Ryan et al. performed an updated analysis of the data for the CLL/SLL cohort (n = 35) and the Richter’s syndrome cohort (n = 8) based on the assumption that duvelisib plus venetoclax will achieve deep remissions with high rates of uMRD, thus allowing for an all-oral, time-limited therapy [24]. Indeed, 12 CLL patients (35 %) achieved CR/CRi with uMRD in the bone marrow after 12 cycles, and 11 electively discontinued therapy. Half of CLL patients with TP53-aberrant disease responded to the treatment. This also applied to the group that had previously received BTK inhibition. At 2 years, 78 % of all CLL patients were progression-free.

Two of the patients who electively discontinued treatment were found to have MRD-only recurrence in the peripheral blood at cycle 25. Both restarted venetoclax monotherapy, and one achieved uMRD. In the group with Richter’s syndrome, two patients (25 %) achieved CR, and one successfully underwent consolidative allogeneic stem cell transplantation. At the time of the analysis, five patients had died due to progressive disease.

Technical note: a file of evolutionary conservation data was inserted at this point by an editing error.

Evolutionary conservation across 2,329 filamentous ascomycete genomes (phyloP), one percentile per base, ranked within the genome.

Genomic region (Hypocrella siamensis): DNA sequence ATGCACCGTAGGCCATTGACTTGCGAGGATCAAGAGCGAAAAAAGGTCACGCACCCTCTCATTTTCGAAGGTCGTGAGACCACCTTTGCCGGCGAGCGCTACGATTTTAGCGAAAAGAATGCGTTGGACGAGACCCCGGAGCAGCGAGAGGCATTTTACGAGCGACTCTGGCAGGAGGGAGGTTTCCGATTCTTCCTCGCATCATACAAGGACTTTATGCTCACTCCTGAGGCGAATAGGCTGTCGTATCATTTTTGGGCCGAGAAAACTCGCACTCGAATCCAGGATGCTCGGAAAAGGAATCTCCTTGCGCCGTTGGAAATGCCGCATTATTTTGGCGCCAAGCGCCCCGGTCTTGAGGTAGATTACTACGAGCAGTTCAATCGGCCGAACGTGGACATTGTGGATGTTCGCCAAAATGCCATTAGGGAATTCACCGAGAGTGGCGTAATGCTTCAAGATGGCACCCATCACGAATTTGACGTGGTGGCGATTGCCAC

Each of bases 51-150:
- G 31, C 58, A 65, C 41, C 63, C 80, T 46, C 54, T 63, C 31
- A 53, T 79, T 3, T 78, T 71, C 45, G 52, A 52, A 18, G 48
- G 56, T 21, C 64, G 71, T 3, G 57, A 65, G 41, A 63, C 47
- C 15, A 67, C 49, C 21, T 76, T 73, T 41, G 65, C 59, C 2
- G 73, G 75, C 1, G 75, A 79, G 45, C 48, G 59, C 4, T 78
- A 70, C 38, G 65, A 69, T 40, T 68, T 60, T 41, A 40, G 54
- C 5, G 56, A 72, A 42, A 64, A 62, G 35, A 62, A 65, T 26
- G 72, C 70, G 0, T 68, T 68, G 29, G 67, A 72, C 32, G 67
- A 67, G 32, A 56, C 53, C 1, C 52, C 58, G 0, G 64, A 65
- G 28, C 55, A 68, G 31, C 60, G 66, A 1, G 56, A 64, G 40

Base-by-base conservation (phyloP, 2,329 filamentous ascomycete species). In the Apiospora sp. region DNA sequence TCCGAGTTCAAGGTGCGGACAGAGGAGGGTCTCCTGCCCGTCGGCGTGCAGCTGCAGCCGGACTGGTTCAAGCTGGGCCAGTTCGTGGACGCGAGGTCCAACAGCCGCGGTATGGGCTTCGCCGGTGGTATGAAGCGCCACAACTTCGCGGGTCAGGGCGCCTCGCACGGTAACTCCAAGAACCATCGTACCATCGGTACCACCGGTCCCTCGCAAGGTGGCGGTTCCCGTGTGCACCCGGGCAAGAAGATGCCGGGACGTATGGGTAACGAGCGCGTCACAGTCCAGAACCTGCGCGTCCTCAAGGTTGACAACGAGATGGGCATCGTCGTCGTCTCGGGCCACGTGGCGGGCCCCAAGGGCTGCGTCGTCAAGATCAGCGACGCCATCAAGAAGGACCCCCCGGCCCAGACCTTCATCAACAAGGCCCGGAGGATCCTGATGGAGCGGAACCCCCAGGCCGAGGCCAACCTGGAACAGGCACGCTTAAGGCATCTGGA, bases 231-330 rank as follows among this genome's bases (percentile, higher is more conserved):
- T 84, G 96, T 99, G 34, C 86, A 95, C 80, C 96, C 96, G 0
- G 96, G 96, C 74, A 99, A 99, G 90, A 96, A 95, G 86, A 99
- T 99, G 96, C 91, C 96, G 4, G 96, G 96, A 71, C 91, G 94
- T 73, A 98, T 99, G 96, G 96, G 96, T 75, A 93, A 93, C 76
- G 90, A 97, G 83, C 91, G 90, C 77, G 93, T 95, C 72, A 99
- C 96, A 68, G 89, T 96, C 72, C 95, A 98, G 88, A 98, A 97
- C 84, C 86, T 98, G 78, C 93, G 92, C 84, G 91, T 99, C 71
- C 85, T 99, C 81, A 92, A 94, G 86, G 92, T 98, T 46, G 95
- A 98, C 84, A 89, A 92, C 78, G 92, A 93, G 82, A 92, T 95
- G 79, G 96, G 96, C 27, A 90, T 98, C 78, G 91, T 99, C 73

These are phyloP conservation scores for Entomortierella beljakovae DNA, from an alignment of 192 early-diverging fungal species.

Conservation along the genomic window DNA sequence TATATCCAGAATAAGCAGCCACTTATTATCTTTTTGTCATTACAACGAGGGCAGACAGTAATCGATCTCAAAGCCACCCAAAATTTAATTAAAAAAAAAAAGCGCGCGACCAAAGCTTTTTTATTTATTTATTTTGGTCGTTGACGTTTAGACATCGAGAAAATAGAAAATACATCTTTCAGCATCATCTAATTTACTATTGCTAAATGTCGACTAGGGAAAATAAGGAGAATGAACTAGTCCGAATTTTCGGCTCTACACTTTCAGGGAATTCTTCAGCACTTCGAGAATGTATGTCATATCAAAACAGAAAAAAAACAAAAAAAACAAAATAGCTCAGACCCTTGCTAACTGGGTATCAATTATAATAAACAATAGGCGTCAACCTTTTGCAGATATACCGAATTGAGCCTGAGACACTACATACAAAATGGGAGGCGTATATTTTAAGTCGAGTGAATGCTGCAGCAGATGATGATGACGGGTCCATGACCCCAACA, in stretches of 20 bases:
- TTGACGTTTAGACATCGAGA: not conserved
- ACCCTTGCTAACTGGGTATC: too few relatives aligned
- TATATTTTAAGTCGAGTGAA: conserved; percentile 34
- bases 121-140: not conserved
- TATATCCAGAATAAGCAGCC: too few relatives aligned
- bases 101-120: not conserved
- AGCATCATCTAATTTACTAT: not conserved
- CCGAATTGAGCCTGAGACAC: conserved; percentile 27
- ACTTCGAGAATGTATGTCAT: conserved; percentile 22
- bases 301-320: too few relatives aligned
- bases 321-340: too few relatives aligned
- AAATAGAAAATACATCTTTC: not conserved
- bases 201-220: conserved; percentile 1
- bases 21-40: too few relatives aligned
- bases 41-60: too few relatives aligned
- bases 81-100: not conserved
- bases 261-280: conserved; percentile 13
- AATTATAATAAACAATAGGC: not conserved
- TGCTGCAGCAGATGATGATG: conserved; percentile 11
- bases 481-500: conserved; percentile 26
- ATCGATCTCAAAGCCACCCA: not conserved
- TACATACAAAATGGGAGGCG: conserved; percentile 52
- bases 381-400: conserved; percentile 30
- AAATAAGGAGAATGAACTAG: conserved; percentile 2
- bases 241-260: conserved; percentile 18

Duvelisib plus venetoclax showed a manageable safety profile, with the most common AEs including cytopenias as well as grade 1 or 2 fatigue and diarrhea. Three cases of laboratory TLS were noted. Overall, further exploration of this regimen is warranted in patients with r/r CLL and Richter’s syndrome.

Expanded phase I results for nemtabrutinib

Resistance to BTK inhibitor treatment is often due to mutations at the cysteine-binding residue (C481) on BTK or mutations in PLCγ2 [25, 26]. Nemtabrutinib has been developed as a potent, reversible non-covalent inhibitor of wild-type and ibrutinib-resistant C481S-mutated BTK [27]. The phase I/II BELLWAVE-001 study was designed to investigate nemtabrutinib in patients with relapsed or refractory hematologic malignancies. In patients with CLL/SLL, initial results from the dose-expansion phase revealed promising activity and a manageable AE profile [28].